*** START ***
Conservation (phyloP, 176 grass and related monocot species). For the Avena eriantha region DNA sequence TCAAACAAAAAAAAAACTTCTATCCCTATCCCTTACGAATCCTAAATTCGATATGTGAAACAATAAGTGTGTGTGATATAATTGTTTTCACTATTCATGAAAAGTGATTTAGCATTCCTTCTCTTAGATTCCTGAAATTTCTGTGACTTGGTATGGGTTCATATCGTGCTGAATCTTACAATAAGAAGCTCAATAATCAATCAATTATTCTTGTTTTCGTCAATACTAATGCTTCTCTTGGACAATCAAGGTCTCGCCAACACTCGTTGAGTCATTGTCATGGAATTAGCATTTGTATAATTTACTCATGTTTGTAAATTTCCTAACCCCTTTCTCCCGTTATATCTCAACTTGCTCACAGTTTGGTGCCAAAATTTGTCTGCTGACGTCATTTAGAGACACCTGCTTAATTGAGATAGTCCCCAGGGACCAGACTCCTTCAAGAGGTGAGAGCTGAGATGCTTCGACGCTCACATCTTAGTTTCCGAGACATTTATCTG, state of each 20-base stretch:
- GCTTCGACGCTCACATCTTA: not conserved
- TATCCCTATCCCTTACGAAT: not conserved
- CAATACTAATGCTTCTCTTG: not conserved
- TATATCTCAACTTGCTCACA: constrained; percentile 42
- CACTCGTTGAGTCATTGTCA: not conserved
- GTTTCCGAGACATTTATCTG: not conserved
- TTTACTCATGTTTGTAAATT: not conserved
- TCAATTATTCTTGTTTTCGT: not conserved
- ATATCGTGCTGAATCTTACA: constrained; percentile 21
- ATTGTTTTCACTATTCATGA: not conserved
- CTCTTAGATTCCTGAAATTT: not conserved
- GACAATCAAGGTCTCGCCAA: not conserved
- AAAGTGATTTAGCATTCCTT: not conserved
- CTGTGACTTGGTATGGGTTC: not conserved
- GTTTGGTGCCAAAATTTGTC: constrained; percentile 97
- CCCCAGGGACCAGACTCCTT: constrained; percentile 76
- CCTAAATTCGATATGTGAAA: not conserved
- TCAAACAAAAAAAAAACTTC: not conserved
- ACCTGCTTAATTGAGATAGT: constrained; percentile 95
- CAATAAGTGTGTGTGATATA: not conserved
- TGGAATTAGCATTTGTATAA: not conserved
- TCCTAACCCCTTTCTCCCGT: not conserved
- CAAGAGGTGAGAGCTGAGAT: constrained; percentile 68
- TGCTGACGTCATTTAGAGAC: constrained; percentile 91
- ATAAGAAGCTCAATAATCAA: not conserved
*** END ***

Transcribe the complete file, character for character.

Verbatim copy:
Conservation (phyloP, 176 grass and related monocot species). For the Avena eriantha region DNA sequence TCAAACAAAAAAAAAACTTCTATCCCTATCCCTTACGAATCCTAAATTCGATATGTGAAACAATAAGTGTGTGTGATATAATTGTTTTCACTATTCATGAAAAGTGATTTAGCATTCCTTCTCTTAGATTCCTGAAATTTCTGTGACTTGGTATGGGTTCATATCGTGCTGAATCTTACAATAAGAAGCTCAATAATCAATCAATTATTCTTGTTTTCGTCAATACTAATGCTTCTCTTGGACAATCAAGGTCTCGCCAACACTCGTTGAGTCATTGTCATGGAATTAGCATTTGTATAATTTACTCATGTTTGTAAATTTCCTAACCCCTTTCTCCCGTTATATCTCAACTTGCTCACAGTTTGGTGCCAAAATTTGTCTGCTGACGTCATTTAGAGACACCTGCTTAATTGAGATAGTCCCCAGGGACCAGACTCCTTCAAGAGGTGAGAGCTGAGATGCTTCGACGCTCACATCTTAGTTTCCGAGACATTTATCTG, state of each 20-base stretch:
- GCTTCGACGCTCACATCTTA: not conserved
- TATCCCTATCCCTTACGAAT: not conserved
- CAATACTAATGCTTCTCTTG: not conserved
- TATATCTCAACTTGCTCACA: constrained; percentile 42
- CACTCGTTGAGTCATTGTCA: not conserved
- GTTTCCGAGACATTTATCTG: not conserved
- TTTACTCATGTTTGTAAATT: not conserved
- TCAATTATTCTTGTTTTCGT: not conserved
- ATATCGTGCTGAATCTTACA: constrained; percentile 21
- ATTGTTTTCACTATTCATGA: not conserved
- CTCTTAGATTCCTGAAATTT: not conserved
- GACAATCAAGGTCTCGCCAA: not conserved
- AAAGTGATTTAGCATTCCTT: not conserved
- CTGTGACTTGGTATGGGTTC: not conserved
- GTTTGGTGCCAAAATTTGTC: constrained; percentile 97
- CCCCAGGGACCAGACTCCTT: constrained; percentile 76
- CCTAAATTCGATATGTGAAA: not conserved
- TCAAACAAAAAAAAAACTTC: not conserved
- ACCTGCTTAATTGAGATAGT: constrained; percentile 95
- CAATAAGTGTGTGTGATATA: not conserved
- TGGAATTAGCATTTGTATAA: not conserved
- TCCTAACCCCTTTCTCCCGT: not conserved
- CAAGAGGTGAGAGCTGAGAT: constrained; percentile 68
- TGCTGACGTCATTTAGAGAC: constrained; percentile 91
- ATAAGAAGCTCAATAATCAA: not conserved